Editor’s Note: This article is authored by Oscar P. Flite III, Ph.D. CEO and Senior Scientist at Phinizy Center for Water Sciences. Dr. Flite and his organization are involved in scientific research on the Savannah River that provides critical information needed to make informed decisions about the basin’s natural resources.
In 2005, Phinizy Center for Water Sciences (formerly known as Southeastern Natural Sciences Academy), a nonprofit research and education center in Augusta, Georgia, developed a Savannah River research program with funds originating from individuals, foundations, municipalities, and industries, along with a grant from the Environmental Protection Agency. From 2006 to 2009 those funds helped develop a continuous monitoring network, a significant water quality database, and an assessment of the aquatic insect community along the Savannah River. Data were collected at 10 locations from 7 miles below Thurmond Dam to near Clyo, Georgia. The initial data allowed us to develop a complete understanding of how the Savannah River functions from a chemical, physical, biological, and geological perspective. It was also valuable in helping Georgia and South Carolina improve regulatory water quality modeling efforts. A summary of the data and analyses can be found in our final project report.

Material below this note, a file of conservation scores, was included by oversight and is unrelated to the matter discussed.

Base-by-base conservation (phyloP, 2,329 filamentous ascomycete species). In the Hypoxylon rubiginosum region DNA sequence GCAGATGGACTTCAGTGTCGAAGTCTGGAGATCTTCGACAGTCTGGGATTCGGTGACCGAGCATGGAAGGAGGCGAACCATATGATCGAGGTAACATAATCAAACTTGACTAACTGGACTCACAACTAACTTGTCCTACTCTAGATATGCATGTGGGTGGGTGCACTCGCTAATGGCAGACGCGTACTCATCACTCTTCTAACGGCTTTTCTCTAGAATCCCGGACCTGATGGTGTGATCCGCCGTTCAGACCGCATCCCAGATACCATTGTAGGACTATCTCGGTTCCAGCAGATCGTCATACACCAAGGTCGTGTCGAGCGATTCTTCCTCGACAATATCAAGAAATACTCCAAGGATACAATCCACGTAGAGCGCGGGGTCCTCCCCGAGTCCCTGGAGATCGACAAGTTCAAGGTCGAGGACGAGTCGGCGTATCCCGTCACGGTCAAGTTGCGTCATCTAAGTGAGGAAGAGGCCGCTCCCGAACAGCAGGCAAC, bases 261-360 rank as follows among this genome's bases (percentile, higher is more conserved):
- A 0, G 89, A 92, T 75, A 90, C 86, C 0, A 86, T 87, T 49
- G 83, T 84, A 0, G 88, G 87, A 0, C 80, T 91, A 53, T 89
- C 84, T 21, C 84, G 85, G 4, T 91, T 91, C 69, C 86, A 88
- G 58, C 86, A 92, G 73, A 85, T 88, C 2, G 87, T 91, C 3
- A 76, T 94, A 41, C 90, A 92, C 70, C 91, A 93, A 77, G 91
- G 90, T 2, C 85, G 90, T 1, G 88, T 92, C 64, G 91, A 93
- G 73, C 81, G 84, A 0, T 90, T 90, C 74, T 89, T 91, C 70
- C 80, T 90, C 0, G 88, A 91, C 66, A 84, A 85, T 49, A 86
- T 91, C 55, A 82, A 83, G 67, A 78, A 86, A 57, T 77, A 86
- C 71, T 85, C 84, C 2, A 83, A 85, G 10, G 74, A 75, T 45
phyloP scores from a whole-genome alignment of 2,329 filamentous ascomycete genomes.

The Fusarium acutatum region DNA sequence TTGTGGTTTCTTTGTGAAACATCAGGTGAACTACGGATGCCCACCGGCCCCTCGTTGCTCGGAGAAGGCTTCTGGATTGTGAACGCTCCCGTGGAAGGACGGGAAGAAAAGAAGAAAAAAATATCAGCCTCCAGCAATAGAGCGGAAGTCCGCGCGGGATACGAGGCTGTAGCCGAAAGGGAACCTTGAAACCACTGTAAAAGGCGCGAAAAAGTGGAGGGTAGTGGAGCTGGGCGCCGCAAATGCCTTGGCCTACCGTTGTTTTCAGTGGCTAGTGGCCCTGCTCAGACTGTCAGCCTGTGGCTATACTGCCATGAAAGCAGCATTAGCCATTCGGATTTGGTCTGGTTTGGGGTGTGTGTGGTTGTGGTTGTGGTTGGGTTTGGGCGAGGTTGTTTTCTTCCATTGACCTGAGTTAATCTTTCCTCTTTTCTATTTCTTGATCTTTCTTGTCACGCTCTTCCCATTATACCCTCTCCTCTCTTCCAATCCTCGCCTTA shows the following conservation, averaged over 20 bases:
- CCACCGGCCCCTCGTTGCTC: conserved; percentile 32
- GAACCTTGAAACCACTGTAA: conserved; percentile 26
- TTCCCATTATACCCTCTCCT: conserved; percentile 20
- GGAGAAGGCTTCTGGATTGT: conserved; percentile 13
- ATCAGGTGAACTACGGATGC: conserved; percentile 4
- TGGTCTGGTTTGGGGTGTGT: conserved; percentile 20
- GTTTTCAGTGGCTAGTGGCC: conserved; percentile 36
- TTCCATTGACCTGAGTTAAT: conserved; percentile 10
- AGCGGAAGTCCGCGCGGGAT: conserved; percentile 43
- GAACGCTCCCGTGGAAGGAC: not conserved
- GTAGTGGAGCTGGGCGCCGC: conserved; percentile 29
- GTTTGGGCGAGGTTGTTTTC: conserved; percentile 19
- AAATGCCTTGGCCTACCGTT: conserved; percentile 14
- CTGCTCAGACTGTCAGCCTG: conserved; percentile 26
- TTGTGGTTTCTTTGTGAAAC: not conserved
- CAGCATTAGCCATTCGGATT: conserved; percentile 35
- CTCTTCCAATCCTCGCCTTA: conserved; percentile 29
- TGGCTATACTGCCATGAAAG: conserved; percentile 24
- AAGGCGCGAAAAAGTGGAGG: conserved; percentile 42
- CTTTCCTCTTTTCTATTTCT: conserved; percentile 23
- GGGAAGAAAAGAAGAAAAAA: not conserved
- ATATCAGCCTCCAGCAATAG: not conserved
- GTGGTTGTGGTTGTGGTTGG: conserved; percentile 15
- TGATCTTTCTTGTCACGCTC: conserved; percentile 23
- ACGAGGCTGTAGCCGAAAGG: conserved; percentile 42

One parameter that we did not measure during the initial study was long-term biochemical oxygen demand (LTBOD), which helps determine oxygen loss by bacteria as they consume chemicals in the water. From 2009-2011, we focused on LTBOD, collecting and analyzing more than 70 river samples and more than 60 samples from dischargers within the Augusta area. Results from that study allowed us to develop a better understanding of how and where natural and manmade chemicals enter the river and impact oxygen concentrations. Data from that study are currently helping to inform decisions being made on low dissolved oxygen concentrations in the Savannah Harbor and Total Maximum Daily Load (TMDL) development for the basin. The data have also been valuable in helping improve regulatory water quality modeling efforts.